My ancestors were descended from people who arrived in French and Spanish Louisiana. Many were freed during that period and others after the Louisiana Purchase. All were called "gens de coleur libre", "de coleur libre", femme de coleur libre[if they were women]. Other labels denote physical descriptors[not RACIAL ones] like "negresse libre" or "quatrone libre". So, I don't see much of a difference between "freed" and "free born" unless you refer to the post-Civil War years.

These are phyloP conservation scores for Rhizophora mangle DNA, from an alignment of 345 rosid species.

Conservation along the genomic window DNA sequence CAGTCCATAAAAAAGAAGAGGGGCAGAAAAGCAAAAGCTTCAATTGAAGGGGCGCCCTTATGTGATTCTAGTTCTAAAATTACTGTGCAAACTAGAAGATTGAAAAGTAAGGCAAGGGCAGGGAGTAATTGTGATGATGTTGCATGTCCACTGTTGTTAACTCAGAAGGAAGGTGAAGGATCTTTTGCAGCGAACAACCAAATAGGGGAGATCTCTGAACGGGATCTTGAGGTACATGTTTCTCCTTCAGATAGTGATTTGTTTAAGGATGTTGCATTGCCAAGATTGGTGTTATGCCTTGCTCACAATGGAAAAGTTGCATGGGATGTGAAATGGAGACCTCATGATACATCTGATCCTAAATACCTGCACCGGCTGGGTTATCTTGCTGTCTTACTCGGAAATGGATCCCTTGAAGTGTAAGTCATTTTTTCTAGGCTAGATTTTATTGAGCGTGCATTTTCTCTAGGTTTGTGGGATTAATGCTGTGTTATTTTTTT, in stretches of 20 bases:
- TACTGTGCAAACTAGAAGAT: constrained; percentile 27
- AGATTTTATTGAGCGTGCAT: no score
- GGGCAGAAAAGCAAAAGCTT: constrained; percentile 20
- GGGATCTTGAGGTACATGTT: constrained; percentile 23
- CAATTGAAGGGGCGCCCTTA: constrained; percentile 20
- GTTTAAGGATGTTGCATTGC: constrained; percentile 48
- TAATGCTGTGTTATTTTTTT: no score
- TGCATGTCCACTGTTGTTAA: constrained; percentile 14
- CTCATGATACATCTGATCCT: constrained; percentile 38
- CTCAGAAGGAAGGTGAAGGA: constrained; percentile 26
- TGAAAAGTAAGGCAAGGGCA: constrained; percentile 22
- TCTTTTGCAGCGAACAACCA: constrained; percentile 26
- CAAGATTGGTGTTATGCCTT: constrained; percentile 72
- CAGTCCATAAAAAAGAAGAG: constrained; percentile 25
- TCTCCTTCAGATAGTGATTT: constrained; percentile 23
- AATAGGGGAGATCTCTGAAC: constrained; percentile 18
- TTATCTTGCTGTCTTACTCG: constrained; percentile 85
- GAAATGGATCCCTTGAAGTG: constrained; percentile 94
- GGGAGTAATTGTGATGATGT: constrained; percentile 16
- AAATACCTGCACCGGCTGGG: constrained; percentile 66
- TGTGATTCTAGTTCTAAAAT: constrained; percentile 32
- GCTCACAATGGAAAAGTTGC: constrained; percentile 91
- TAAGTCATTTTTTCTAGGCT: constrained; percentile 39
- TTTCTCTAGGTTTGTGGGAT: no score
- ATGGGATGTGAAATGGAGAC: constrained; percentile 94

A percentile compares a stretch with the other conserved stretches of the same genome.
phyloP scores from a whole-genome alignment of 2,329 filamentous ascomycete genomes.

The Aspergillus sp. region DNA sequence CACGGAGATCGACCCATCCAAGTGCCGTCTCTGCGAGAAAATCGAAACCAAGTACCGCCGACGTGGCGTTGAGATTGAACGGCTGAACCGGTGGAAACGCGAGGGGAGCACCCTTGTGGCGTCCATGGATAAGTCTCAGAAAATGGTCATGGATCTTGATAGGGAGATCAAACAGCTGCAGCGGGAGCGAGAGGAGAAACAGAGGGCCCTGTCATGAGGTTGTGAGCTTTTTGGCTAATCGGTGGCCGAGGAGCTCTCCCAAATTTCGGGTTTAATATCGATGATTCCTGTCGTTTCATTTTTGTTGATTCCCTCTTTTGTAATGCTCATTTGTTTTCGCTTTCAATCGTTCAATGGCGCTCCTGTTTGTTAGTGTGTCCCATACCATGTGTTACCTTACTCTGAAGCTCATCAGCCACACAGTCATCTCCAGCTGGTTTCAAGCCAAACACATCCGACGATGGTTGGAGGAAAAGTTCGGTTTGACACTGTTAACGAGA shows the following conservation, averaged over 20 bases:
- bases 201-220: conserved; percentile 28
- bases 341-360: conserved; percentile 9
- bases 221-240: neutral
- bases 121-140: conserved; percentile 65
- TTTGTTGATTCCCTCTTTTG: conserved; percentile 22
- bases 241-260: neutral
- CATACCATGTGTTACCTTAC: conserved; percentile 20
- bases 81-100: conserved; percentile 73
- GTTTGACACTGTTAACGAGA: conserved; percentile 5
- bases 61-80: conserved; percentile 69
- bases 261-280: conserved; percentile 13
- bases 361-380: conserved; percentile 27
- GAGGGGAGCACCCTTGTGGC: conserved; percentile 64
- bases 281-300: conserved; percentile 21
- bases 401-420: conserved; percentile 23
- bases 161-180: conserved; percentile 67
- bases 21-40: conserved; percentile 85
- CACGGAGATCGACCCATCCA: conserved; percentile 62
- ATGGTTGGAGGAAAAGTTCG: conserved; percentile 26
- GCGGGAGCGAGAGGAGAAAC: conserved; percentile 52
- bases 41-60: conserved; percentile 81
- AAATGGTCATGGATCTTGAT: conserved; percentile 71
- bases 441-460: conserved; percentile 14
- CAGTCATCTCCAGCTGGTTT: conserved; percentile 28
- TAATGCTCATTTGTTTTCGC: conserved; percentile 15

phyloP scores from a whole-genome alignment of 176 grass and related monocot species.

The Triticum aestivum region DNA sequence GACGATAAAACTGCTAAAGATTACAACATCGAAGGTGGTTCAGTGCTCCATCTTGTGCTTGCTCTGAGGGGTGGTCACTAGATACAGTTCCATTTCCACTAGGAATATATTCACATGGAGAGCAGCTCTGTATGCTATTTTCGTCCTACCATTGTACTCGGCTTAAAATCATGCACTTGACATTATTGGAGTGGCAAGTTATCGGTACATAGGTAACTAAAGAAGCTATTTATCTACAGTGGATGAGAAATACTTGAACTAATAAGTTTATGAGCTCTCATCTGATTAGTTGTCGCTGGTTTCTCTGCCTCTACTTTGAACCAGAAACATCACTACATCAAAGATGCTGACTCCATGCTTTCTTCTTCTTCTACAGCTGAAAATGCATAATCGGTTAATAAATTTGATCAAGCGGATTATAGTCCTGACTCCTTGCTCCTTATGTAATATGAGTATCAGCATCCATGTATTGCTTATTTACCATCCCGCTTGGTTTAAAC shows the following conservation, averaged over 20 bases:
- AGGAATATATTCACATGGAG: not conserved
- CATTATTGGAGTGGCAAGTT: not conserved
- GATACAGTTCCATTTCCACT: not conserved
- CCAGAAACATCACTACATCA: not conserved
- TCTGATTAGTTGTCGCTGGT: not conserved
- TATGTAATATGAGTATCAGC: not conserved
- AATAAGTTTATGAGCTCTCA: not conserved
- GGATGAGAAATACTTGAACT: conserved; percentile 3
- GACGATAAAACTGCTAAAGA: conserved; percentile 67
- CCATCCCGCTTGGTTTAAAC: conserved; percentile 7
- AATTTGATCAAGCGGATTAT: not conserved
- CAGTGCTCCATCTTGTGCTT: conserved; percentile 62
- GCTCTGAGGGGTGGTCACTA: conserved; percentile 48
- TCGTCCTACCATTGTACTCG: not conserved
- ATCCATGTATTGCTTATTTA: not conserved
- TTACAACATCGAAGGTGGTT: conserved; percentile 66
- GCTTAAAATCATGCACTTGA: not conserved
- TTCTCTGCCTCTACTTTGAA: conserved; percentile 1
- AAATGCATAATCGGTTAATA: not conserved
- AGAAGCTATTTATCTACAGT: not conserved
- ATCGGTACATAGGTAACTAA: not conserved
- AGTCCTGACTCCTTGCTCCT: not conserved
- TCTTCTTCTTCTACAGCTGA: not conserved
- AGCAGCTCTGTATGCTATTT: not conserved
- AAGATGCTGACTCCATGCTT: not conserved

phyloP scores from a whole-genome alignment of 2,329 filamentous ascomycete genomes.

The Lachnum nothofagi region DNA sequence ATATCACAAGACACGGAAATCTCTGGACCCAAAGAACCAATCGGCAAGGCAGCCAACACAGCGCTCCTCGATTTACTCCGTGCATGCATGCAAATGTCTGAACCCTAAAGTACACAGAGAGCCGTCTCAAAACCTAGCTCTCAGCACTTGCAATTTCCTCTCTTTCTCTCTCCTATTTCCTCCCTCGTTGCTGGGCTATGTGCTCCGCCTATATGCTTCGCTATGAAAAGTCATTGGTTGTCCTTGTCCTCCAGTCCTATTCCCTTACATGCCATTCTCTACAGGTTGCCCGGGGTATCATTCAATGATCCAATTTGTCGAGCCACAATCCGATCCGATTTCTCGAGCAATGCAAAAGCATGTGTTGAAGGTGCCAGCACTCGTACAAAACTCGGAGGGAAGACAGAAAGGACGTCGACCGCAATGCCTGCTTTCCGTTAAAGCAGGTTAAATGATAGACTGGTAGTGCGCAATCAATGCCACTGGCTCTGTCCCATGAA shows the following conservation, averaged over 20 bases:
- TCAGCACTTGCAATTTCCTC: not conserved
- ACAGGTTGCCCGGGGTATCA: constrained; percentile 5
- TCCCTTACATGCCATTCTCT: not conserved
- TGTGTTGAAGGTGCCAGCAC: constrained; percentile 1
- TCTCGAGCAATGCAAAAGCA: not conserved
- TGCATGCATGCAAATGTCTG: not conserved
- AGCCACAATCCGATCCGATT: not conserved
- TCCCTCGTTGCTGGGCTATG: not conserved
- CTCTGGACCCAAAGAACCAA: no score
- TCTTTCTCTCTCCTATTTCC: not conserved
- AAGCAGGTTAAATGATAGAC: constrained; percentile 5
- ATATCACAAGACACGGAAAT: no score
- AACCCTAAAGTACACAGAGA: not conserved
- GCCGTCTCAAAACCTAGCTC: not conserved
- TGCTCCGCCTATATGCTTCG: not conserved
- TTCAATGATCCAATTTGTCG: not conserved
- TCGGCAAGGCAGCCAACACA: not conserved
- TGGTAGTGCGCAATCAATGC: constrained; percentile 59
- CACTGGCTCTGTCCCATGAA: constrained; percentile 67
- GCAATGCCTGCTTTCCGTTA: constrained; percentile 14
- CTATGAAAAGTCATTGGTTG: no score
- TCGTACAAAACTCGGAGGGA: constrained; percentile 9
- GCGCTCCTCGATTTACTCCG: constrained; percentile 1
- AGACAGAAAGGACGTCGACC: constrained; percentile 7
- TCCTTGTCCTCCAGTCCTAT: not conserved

Being that my paternal ancestry is Louisiana Creole, the society, history, and cultural dynamics were born akin to Latin societies[Cuba, Brazil,Haiti, Puerco Rico] then say Anglo-American societies[Ie New England or Anglo-American South]. A lot of times when Historians or researchers discuss Louisiana, they tend to view it from an Anglo-American lenses instead of a Latin one. There were no "segregated" communities of free persons of color and Native Americans in Louisiana like the ones in the Anglo-American world. I've several examples of early censuses of "mixed neighborhoods" in Louisiana. Many of my Louisiana ancestors had a much higher status in their societies then FPOC in the Anglo-American world. Some owned slaves and others were bankers to White louisianians. Social relations were very open. "Mixed" marriages were sanctioned from time to time[I've several relatives like this] well into the early 20th century. And many after the war intemarried with descendents of fpoc and well as a few "freed" slaves[both Anglo and Louisiana Creole]. So, in my case, I have ancestors who freed as early as the 1750s and as late as 1847 who were called "fpoc" regardless.